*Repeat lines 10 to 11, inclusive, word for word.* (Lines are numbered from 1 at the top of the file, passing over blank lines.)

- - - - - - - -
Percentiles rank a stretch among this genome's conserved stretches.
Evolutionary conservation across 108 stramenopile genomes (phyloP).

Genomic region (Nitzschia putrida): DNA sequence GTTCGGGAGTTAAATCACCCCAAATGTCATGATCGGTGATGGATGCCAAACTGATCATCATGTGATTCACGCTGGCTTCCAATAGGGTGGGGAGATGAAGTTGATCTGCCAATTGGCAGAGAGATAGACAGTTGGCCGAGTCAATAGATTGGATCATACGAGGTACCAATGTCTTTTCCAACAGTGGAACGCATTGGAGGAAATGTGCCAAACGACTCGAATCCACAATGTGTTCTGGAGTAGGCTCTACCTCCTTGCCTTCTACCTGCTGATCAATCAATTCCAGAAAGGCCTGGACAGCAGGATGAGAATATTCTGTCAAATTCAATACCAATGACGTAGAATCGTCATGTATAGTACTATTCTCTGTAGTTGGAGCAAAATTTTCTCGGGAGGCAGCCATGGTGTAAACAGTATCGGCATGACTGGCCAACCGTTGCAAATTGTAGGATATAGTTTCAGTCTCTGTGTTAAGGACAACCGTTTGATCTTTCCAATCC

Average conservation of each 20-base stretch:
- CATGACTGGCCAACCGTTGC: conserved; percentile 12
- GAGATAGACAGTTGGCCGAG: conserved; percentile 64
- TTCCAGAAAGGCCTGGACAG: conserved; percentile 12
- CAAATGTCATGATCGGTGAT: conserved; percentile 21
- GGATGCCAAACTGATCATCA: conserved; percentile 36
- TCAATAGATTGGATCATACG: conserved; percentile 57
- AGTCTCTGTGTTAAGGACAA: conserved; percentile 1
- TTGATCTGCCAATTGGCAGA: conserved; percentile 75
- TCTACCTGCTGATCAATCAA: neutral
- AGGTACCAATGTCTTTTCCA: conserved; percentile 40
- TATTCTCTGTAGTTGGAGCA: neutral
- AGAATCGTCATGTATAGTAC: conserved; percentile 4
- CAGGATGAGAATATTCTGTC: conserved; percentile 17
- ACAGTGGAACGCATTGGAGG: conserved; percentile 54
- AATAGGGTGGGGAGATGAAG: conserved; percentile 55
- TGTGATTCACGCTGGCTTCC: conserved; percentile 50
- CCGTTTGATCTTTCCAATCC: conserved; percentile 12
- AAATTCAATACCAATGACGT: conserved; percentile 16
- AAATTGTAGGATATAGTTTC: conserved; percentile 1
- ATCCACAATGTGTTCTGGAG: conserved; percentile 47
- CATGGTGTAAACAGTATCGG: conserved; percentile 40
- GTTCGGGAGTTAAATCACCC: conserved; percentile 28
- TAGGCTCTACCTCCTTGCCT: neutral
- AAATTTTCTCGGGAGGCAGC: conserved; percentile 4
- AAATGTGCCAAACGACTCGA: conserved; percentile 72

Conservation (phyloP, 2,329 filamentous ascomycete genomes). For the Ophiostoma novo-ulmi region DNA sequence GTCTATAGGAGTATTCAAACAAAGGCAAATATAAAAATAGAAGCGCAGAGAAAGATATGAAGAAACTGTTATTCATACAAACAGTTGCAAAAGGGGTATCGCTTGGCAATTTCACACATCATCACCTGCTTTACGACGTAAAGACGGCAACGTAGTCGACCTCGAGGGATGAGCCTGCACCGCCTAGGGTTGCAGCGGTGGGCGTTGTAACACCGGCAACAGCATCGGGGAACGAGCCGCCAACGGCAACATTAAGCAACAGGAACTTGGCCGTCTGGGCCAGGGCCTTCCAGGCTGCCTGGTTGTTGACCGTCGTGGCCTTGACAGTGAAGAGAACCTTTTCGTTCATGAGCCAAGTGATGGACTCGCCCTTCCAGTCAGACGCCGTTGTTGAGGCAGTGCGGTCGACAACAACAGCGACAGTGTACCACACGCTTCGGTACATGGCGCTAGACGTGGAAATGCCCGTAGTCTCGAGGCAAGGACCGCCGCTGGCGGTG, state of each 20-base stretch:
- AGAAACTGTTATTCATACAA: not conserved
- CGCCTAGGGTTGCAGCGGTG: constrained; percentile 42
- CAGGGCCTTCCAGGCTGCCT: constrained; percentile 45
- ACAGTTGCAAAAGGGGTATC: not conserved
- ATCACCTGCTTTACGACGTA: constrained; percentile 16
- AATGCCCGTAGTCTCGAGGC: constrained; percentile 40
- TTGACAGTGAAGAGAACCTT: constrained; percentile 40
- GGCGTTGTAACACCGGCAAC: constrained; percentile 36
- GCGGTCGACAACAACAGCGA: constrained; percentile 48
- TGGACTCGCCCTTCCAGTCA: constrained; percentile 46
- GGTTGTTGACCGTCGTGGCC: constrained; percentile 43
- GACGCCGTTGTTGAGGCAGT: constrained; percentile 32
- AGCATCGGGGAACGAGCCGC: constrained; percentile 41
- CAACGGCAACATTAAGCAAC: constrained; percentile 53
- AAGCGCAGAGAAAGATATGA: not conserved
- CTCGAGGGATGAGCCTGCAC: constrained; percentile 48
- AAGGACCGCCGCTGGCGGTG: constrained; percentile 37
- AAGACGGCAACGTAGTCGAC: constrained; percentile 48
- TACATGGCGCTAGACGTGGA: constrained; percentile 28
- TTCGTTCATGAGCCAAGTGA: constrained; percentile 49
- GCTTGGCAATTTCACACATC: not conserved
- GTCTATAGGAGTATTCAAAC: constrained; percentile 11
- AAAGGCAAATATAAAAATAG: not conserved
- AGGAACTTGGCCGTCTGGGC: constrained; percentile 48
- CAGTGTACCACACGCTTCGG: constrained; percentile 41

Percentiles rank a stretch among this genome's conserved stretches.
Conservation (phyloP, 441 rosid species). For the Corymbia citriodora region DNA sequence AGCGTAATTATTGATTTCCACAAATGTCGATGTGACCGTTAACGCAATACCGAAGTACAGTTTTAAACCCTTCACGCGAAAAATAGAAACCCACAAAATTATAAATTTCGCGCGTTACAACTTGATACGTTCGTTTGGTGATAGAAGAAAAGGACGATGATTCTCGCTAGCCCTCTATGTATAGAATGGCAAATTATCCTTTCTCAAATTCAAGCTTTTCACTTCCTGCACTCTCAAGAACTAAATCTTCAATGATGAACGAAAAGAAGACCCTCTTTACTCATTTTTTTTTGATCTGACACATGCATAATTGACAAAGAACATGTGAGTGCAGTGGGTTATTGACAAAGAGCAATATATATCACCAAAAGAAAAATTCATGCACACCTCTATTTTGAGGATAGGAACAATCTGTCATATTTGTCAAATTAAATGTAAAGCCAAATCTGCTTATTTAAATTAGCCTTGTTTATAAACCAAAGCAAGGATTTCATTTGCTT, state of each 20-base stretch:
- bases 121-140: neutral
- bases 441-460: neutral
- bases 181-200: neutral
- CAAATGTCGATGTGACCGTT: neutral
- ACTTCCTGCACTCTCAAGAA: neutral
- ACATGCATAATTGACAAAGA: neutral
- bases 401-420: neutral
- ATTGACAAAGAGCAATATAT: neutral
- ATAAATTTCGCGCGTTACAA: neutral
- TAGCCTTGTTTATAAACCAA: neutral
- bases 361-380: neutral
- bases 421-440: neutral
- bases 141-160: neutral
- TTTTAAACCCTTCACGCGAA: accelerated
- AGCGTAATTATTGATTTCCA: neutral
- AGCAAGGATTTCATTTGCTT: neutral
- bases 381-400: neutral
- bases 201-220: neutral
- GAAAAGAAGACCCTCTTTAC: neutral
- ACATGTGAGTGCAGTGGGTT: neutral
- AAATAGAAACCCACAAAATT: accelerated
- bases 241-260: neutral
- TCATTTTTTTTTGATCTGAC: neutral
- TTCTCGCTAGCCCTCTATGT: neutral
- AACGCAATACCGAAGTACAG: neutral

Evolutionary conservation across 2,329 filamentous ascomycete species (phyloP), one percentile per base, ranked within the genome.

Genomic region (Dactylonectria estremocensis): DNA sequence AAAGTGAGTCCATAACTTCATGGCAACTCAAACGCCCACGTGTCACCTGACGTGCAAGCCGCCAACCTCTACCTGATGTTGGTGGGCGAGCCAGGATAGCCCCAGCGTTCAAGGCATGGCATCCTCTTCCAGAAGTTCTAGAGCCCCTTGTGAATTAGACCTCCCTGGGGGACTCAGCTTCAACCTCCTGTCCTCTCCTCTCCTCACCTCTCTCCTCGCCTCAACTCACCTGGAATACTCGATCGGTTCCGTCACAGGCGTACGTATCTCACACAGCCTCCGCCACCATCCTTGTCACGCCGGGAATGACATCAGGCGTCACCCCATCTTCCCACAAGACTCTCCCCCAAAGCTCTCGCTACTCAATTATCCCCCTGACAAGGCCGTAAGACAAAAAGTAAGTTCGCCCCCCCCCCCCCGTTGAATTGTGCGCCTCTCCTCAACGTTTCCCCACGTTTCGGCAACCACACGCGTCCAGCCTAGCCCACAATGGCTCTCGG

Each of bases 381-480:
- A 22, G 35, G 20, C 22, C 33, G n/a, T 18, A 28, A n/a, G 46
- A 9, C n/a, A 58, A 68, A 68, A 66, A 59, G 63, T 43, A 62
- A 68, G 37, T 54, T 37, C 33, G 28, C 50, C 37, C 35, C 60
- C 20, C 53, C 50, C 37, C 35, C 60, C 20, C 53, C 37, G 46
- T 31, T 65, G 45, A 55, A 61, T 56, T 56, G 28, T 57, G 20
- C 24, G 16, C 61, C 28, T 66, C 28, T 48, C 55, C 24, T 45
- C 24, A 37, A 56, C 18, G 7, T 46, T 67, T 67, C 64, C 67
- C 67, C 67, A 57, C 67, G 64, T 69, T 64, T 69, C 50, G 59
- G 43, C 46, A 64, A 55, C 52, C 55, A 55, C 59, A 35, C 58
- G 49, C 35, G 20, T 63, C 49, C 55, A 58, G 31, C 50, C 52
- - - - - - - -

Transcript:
- TCAATAGATTGGATCATACG: conserved; percentile 57
- AGTCTCTGTGTTAAGGACAA: conserved; percentile 1